Looking at Julia Green’s styling work, it’s very hard to believe she’s only been doing this professionally for 3 years or, indeed, that she spent 15 years in the corporate world of pharmaceuticals!
“Yes it’s true I used to pedal drugs… all legal ones though,” she jokes. “After uni I needed to earn money. I saw an ad in the paper promising a car and money. I interviewed and blow me down, I got it. Then comes the timewarp of some 15 years where I sell, manage and recruit in that industry before having my last baby and realising I had been living a lie.”
Whilst everyone always told Julia she should be “in interiors” she had no idea how to turn her passion into a real job, or that stylists even existed (true story). Then fate intervened. One day, a man came to her door to collect a couch she’d sold him on eBay. “Ends up he is a photographer for Vogue and he asked me who I styled for. In perfect ignorance, I asked what he was on about, only to learn of a whole new world out there, that I apparently should belong to. He gave me a card and told me to call. To cut a long story short, I have not stopped running from job to job ever since!”
She claims her really big break came though, when she met photographer Armelle Habib, her “greatest idol and mentor in this mad business”. She credits her with fast tracking and training her “eye” to look at things in a whole new light. “I thank my lucky stars I work with someone so God damn nice and sublimely clever as her. She could make a paper bag shoot well, so I always go into our work together with such confidence that we will get what we came for!”
In fact, the pair, who share a genuine love of their jobs, have become pretty much inseparable. “Most mags have figured out we are joined at the hip,” says Julia. “Whilst we both freelance and work with others occasionally, it would be fair to say we spend most working weeks together. We have an utter commitment to getting the best shot and we know we’re not solving third world problems either, so we just get it done with a smile and often, a glass of wine!”
Like every other stylist I’ve interviewed, she preaches the importance of work experience for aspiring stylists. “Styling is not what it looks like, total smoke and mirrors! It sounds glam and looks so fun when you see the shoots in glossy mags but in truth, not a day goes by when I’m not doing something like hiding outside a house, holding up half a tree above a window, often in the pouring rain. I am a glorified furniture removalist at the best of times, so be prepared to sign up for some hard yakka! But I’m completely addicted to it! That final creation of a shot, when it is done and dusted, sends me into a tailspin each and every time. It is complete and utter satisfaction when you know everything you have done to make a shot what it is and to the reader, it looks effortless.”
Having spent years snapping up the latest interiors mags as soon as they hit the shelves in her former life, it’s no surprise Julia likes to spend most of her time on editorial work, although she does take some private styling jobs. She even writes the copy to go with the images, which is a rarity among stylists. These days she’s mixing it up a bit with advertising work, and has started working with fellow stylist and writer Jacqui Moore.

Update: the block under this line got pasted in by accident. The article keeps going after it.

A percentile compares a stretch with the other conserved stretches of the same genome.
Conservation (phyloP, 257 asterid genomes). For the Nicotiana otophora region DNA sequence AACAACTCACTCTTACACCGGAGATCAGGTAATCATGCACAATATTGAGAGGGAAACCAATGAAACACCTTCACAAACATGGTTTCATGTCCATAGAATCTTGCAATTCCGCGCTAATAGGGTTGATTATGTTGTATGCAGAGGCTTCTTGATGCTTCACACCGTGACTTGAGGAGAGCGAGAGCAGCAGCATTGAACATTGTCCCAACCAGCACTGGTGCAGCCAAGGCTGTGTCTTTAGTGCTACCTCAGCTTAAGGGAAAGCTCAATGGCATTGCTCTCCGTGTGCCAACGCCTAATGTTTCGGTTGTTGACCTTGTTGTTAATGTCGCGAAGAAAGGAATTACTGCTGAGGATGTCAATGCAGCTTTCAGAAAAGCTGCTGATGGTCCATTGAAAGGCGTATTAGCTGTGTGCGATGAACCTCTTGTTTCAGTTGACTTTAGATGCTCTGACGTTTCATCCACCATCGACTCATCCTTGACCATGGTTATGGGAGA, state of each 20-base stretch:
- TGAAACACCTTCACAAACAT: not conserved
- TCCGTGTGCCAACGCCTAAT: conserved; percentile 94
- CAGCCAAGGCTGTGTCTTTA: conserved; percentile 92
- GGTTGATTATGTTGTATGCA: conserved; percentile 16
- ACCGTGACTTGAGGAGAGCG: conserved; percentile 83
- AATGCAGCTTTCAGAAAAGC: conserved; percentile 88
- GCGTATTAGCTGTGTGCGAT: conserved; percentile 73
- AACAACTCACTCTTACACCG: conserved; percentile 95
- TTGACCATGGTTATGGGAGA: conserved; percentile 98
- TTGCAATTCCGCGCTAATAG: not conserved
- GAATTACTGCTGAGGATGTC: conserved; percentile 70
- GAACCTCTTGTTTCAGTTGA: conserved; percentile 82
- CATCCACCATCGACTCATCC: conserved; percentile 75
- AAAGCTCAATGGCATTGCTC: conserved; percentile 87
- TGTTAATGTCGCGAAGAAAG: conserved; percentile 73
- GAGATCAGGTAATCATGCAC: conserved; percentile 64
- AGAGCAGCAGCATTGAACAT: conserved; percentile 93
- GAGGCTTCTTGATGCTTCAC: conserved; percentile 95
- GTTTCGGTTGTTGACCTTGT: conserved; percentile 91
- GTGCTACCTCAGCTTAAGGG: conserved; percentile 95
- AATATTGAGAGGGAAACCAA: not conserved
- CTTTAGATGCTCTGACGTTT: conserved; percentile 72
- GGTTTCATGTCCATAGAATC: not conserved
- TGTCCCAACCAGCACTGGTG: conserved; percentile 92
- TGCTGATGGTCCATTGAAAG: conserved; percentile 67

Melbourne born and raised, Julia thinks it’s the best city in the world. “I’m such a Cancerian and can’t imagine living anywhere else. Melbourne has everything I want and need: great food, 4 seasons, which I really love, and awesome people. It’s such a cool city and has so many arty fartys who make it interesting.”
Not surprisingly, Julia’s own home (when it’s tidy) epitomises that clever stylist’s mix of eclectic pieces that would look all wrong in anyone else’s space. “I just know what I like and bang it all together and hope for the best! To me, my house is full of things from all eras, even collectibles from when I was a kid, and although my stylist eye means things have to be in the right composition, it’s pretty hotchpotch. I used to have so much pride in it but now that I style 7 days a week, it’s become the poor cousin! Poor house, I feel sorry for it.” As a busy mum, gone are the days of getting up at the crack of dawn to go hunting for the latest decorative treasures at markets. “Give me some beauty sleep any day!”
As if she wasn’t busy enough, Julia also mentors local Melbourne artists in her boutique designers project, something she’d love to spend more time on. She thrives on helping them build their brands and get exposure. She started with Emma Cleine of Lumiere Art + Co, who is now stocked in 150 stores and has two employees. “Amazing really. I started this as I felt a connection with her product and when I love something, I know I can sell it,” she says.
Julia often works 90-hour weeks to fit everything in, despite recently taking on two “amazing” assistants, who, like her, had no interiors background. “So much of this job is attitude. You need a bit of intuitive nous with styling, but I think anything is possible if you want to do it and these girls are proving that to me. They just share my crazy passion.” And I guess you could call that her way of giving back.
As for keeping a tidy home with sons (aged 3 and 10), forget about it! “I would love to tell you I live in a pristinely well styled home but I would be lying! There is crap everywhere! I just let it go these days. Life is too short and I would rather hang out with my kids in my mess than clean it all up and waste the chance to see them. They are precious, precious people. Just messy ones.”
All photography by Armelle Habib.